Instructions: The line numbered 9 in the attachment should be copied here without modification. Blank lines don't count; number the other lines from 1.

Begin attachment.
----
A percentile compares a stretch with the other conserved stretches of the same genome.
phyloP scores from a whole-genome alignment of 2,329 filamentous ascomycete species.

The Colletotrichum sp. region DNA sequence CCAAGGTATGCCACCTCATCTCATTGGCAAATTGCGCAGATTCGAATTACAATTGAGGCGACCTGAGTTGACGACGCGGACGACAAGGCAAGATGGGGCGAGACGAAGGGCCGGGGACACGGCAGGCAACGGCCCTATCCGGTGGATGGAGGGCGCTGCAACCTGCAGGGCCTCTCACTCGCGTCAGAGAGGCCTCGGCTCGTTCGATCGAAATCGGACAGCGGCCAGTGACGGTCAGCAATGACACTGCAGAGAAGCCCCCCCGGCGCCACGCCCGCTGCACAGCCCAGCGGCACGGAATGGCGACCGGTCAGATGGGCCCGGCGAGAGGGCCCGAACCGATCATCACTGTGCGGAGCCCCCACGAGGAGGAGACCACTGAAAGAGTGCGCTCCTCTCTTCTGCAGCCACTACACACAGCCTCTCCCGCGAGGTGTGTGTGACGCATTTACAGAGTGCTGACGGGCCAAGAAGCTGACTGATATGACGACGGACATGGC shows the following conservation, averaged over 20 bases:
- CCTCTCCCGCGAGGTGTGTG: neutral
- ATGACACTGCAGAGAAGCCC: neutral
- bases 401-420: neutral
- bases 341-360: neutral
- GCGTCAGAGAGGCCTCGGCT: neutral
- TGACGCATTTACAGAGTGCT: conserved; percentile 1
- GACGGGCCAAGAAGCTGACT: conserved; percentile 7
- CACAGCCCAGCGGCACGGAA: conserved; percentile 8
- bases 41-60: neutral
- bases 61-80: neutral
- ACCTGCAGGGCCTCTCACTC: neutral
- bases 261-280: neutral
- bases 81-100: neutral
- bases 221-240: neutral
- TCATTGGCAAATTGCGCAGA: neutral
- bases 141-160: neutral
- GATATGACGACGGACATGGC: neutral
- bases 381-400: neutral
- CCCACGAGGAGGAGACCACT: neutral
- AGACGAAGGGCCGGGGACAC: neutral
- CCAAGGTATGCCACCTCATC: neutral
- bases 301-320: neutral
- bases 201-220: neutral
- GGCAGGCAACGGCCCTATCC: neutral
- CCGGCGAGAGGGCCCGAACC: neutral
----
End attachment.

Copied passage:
- TGACGCATTTACAGAGTGCT: conserved; percentile 1